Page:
Sunday, March 23, 2014
From My Collection: Rushmore Movie Review
Wes Anderson’s filmmaking style has evolved over the years to such extremes of whimsical fantasy that to revisit his second feature, 1998’s Rushmore, feels tame and almost like a regular movie experience. He was just beginning to hone his skills at symmetrical and perfectly fastidiously set-dressed diorama-like compositions. Compare it to the brand new Grand Budapest Hotel or even The Royal Tenenbaums, his follow-up to Rushmore, where you’ll see clearly compartmentalized sets that resemble a doll’s house, and the earlier film reveals an artist who was learning what kind of worlds he wanted to create on film.
Watching Rushmore (co-written by Anderson and Owen Wilson) for the first time in about fifteen years affirmed its position as my favorite (or possibly second) Anderson film. I thought perhaps I would have outgrown it seeing as how much of my initial attraction to the film was in the young Jason Schwartzman’s resemblance to me (and the jokes some people made about that at the time) and to his character, Max Fischer’s, proclivity for paying far more attention to extra-curricular activities than to academics, a trait shared by my very good college friend (and the jokes we made about that). Seeing the movie in 1998, I knew who Max Fischer was. I got him. And I was surprised not only that the film still holds up, but that it remained true within me to my personal reactions to it.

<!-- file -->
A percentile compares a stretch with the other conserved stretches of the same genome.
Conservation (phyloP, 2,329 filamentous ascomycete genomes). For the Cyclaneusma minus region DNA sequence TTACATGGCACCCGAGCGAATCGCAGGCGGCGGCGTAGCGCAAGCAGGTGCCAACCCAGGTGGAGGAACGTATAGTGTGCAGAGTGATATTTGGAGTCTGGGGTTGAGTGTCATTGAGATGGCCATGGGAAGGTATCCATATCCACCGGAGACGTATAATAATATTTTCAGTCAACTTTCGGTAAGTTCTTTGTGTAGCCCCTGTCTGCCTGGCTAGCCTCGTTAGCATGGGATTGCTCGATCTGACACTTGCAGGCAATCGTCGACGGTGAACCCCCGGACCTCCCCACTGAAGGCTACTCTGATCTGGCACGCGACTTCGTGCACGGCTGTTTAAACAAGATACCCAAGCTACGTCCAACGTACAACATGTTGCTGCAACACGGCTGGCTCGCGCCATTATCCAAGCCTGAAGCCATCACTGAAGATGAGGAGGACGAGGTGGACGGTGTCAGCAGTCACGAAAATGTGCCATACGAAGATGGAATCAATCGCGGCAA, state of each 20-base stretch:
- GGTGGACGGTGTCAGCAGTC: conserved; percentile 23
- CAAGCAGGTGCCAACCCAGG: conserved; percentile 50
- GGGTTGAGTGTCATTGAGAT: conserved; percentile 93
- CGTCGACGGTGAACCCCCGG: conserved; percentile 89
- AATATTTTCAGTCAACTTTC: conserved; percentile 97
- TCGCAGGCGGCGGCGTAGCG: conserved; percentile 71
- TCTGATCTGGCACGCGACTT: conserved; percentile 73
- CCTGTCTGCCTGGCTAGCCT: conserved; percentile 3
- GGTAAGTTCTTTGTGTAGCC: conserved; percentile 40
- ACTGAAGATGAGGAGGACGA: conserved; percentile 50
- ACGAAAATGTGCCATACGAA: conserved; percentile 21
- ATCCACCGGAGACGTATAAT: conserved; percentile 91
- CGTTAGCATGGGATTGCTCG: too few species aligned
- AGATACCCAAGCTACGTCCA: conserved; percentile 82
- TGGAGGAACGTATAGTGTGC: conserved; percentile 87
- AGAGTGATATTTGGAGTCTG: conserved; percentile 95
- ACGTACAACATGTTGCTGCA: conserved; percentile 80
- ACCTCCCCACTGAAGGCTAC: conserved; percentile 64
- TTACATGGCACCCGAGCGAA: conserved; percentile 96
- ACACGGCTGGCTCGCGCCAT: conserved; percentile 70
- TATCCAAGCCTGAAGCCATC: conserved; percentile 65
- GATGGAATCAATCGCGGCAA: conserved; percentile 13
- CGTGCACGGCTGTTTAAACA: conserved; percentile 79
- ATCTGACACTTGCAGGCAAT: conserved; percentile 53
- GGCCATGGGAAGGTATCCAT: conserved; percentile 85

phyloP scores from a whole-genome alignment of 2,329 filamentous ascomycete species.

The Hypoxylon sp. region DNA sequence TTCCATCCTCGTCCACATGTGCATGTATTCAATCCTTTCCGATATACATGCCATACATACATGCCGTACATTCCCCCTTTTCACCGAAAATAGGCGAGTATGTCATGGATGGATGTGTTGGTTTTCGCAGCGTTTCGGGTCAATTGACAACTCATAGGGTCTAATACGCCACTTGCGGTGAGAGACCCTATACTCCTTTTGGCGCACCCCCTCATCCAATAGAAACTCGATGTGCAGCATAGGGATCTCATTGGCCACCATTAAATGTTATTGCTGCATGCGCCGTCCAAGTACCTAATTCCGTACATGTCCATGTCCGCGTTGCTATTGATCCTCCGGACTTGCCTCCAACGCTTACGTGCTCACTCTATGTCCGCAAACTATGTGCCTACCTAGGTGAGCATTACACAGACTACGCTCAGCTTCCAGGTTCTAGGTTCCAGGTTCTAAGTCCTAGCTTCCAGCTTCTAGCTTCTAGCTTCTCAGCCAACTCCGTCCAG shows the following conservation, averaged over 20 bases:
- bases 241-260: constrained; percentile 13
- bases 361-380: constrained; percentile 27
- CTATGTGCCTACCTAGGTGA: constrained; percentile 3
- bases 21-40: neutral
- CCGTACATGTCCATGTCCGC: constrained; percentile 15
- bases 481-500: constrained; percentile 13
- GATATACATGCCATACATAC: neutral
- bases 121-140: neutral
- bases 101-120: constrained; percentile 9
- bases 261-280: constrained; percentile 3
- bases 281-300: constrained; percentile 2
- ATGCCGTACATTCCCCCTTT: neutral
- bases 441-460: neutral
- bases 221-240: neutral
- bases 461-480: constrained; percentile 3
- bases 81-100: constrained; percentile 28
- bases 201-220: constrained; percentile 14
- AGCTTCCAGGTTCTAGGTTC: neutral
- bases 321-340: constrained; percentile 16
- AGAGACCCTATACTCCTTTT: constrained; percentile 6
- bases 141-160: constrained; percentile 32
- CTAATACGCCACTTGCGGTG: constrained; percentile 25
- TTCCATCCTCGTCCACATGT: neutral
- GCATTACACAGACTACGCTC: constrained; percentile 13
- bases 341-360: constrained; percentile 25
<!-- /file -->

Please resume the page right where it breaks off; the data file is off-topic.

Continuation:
Schwartzman was too old in 1998 to play the fifteen-year old Max (so I thought at the time), but now that I’m older and the actor has matured into more adult roles, he actually looks – and more importantly – acts like a teenager to me. Max is a terrible student – “one of the worst students we’ve got,” according to Dr. Guggenheim (Brian Cox), the Dean of Rushmore Academy, the private school Max attends on scholarship. When he’s not founding clubs, running the French club, skeet shooting, staging elaborate theatrical productions adapted (by him) from movies, or editing the paper, he’s saving Latin to impress Miss Cross (Olivia Williams), the schools’ first grade teacher. She’s a real beauty and charming so you can understand why Max is attracted to her even though he doesn’t get at all why it’s never going to happen.
Max’s only friend at school apparently is the ten-year old Dirk Calloway (Mason Gamble). Later, he befriends the even less age appropriate Herman Blume (Bill Murray), a Rushmore Academy alumnus who is a self-made millionaire steel magnate. The role seemed such a departure for Murray at the time, but now the self-loathing and pathetic Blume looks like the perfect fit for his droll delivery. The performance is perfect and it catapulted him to a late-career renaissance that has seen, in addition to an ongoing collaboration with Anderson (he’s appeared in or voiced a character in all of his films since), memorable roles in Lost in Translation and Broken Flowers, among others.